Wilderness First Aid
This is a relatively new area within first aid training. Wilderness first aid training is being offered now in many areas all over the country. In fact, there are classes offered through universities, through the Red Cross and even through camping and outfitter-type stores like REI.
It probably shouldn't come as a surprise that wilderness first aid is necessary given the number of people who enjoy outdoor activities - and the increase in prepper-related individuals who are taking to the wilderness to create private retreats.
Taking advantage of the opportunity to receive training in medical skills is indeed valuable in any setting, but especially for anyone who is going to be in a remote location. I have been trained in First Aid and CPR for infants, children and adults and it was a great blessing to me. I hope I never need to use any of the skills I learned, but if something does arise where I need to utilize any of the information I learned, I will be able to respond immediately.
Having that certification doesn't mean I am going to know everything in an emergency, but it is an assurance that I have first aid training and a general skill set that I can call on to make good decisions if a medical emergency arises.
The same holds true for anyone who receives this certification. Having this training provides some solid practice in fast-paced, hands-on situations where decisions have to be made in a timely manner.
It is stressful, but it is effective at developing the right skills for building confidence in making those good decisions when timing is critical and situations are tough.
I haven't gone through wilderness first aid training yet, but it is something I hope to do. There are many places that offer it now that it is becoming so popular - and so important.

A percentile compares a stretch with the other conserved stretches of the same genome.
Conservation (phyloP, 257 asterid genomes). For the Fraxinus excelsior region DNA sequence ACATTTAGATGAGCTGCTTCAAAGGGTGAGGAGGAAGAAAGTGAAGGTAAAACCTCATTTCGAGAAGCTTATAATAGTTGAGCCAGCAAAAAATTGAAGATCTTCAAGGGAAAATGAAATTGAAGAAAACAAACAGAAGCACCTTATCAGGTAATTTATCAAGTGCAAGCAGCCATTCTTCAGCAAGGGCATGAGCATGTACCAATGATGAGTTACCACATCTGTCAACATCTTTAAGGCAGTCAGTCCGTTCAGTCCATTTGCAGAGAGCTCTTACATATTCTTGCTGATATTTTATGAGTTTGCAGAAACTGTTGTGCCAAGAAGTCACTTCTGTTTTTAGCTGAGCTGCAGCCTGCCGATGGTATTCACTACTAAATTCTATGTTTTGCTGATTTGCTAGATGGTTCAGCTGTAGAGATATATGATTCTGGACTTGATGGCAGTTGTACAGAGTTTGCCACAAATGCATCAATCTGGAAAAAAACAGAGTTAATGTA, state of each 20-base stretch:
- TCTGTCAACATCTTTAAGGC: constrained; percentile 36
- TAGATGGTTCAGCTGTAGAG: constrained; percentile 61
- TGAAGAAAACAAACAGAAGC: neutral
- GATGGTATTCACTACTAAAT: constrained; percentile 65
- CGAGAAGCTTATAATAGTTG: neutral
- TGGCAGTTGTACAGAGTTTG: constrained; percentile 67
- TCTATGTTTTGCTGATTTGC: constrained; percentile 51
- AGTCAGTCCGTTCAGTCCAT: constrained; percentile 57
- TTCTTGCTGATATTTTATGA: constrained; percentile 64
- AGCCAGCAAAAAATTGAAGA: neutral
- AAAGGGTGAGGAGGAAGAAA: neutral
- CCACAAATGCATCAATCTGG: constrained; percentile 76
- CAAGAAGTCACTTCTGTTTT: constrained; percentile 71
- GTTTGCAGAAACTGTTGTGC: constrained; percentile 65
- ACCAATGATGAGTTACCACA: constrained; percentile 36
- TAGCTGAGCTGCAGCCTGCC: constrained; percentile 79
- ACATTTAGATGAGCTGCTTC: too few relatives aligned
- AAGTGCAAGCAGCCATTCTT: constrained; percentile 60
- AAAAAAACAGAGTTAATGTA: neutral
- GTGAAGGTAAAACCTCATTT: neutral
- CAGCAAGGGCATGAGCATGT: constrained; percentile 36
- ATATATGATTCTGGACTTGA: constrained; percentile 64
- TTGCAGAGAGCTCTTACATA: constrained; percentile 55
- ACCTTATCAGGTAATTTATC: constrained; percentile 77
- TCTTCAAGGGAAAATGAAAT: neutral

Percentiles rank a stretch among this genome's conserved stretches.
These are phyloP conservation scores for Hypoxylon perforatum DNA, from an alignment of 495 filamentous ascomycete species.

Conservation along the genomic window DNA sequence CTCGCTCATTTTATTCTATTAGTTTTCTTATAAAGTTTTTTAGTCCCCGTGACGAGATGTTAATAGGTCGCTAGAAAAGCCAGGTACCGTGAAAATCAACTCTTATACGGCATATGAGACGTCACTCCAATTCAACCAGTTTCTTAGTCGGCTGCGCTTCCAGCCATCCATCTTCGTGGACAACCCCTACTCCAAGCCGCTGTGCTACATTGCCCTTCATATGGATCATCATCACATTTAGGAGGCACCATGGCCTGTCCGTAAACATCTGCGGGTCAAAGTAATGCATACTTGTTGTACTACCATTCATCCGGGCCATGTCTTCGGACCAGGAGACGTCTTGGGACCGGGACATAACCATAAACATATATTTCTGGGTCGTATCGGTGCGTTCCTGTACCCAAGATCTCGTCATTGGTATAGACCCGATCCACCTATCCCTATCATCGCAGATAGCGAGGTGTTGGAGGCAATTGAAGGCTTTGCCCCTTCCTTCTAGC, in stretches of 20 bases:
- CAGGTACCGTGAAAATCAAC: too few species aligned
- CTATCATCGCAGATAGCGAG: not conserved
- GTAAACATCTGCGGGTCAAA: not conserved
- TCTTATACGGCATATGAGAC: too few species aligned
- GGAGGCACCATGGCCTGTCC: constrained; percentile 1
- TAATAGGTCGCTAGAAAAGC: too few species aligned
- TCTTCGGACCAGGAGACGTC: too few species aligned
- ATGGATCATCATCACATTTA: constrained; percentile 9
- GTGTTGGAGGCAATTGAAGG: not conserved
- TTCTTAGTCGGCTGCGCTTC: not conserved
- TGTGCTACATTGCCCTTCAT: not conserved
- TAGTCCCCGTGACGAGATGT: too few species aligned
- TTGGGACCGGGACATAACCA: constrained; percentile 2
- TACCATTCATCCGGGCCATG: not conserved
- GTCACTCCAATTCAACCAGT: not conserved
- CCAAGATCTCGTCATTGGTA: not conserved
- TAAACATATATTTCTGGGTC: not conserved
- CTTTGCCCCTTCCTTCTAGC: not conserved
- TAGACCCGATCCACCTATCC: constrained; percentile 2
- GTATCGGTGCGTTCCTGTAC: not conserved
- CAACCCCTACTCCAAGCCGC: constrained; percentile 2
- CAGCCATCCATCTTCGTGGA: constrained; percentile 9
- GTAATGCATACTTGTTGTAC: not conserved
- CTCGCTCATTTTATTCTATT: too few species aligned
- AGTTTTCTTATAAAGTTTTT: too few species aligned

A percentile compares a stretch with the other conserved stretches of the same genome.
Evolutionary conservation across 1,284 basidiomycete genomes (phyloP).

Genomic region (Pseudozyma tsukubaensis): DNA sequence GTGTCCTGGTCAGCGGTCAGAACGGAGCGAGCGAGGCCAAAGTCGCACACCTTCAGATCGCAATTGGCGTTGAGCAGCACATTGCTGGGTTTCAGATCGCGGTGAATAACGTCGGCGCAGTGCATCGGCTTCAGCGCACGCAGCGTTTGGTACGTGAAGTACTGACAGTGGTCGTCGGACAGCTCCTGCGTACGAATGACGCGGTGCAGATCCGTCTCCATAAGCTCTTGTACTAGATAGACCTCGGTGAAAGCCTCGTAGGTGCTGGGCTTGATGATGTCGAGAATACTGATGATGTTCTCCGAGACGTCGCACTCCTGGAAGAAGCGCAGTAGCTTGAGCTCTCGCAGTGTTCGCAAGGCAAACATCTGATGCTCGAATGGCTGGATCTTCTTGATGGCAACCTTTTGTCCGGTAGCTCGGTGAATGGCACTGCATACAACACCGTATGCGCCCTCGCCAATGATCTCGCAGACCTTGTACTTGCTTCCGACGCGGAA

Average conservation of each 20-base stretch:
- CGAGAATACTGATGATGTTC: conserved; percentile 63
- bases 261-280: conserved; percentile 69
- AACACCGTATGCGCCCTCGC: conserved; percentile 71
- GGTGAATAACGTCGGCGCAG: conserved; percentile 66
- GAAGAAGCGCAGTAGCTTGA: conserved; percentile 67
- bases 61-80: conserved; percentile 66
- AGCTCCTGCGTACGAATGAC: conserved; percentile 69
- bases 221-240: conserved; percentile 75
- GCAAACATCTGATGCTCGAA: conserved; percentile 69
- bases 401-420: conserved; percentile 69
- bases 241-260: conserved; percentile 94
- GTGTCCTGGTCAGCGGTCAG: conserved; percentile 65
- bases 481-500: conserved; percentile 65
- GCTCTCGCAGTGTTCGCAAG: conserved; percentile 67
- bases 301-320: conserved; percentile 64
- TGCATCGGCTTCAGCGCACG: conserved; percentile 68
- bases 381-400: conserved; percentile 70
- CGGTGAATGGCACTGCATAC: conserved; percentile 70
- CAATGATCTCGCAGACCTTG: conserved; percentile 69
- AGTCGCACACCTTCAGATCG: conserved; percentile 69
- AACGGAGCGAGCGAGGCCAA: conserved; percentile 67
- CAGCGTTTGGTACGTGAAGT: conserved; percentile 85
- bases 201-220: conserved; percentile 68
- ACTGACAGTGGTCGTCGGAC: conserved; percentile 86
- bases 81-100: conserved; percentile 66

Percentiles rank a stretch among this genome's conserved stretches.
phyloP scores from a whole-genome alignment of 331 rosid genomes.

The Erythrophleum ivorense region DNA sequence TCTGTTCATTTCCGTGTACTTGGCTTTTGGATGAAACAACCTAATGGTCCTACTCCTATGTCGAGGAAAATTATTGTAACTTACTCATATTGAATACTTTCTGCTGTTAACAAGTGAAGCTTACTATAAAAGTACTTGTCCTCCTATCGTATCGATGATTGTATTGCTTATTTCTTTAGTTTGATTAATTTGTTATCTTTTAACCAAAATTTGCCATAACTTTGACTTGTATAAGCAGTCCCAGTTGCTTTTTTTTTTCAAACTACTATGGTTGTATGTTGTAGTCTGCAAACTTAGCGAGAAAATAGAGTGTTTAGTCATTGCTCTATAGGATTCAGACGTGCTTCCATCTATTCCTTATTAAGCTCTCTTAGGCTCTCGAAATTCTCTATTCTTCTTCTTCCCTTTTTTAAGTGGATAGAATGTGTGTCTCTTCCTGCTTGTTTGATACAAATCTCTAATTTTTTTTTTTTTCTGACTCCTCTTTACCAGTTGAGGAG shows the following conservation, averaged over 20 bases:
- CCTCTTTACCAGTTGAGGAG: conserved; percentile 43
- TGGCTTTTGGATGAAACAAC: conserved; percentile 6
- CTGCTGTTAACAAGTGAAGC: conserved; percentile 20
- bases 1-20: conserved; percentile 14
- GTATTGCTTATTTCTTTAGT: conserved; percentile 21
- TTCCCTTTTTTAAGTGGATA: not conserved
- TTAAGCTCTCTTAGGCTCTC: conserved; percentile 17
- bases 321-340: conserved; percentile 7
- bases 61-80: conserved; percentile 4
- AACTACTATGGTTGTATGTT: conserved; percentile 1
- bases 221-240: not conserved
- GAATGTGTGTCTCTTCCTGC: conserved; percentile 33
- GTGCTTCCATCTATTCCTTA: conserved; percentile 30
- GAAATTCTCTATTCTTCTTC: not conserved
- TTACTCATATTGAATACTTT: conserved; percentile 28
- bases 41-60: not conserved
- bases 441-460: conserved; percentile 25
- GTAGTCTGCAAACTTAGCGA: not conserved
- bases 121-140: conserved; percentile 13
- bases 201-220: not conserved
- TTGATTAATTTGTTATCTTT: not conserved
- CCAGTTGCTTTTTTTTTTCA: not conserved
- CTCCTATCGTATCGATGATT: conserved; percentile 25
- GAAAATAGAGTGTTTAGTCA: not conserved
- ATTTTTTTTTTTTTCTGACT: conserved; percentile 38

Some of the things you might learn in a Wilderness First Aid Course
- basic human anatomy
- patient assessment
- heat related injuries
- sprains and strains
- bone fractures and splinting
- ticks and tick removal
- asthma and inhaler use
- allergens and how to use an Epi pen
- soft tissue injuries
- neck injuries
- spinal cord injuries
- frostbite and hypothermia
- drowning or near drowning and responses
- spider bites and treatment
- ligthning injuries
That is a lot to potentially cover. That is why most classes cover two days. There are other certifications you can get even beyond the basic Wilderness First Aid course. One is Wilderness First Responder and another is Remote EMT.
Overall, I think these kinds of programs have a lot to offer people who are interested in helping themselves and others when they know they are going to be in remote outdoor locations. One thing to consider is that these classes often last 2 days and the cost reflects that - meaning upwards of $200 in many cases.
Still, the benefits are tremendous if a life is ever saved.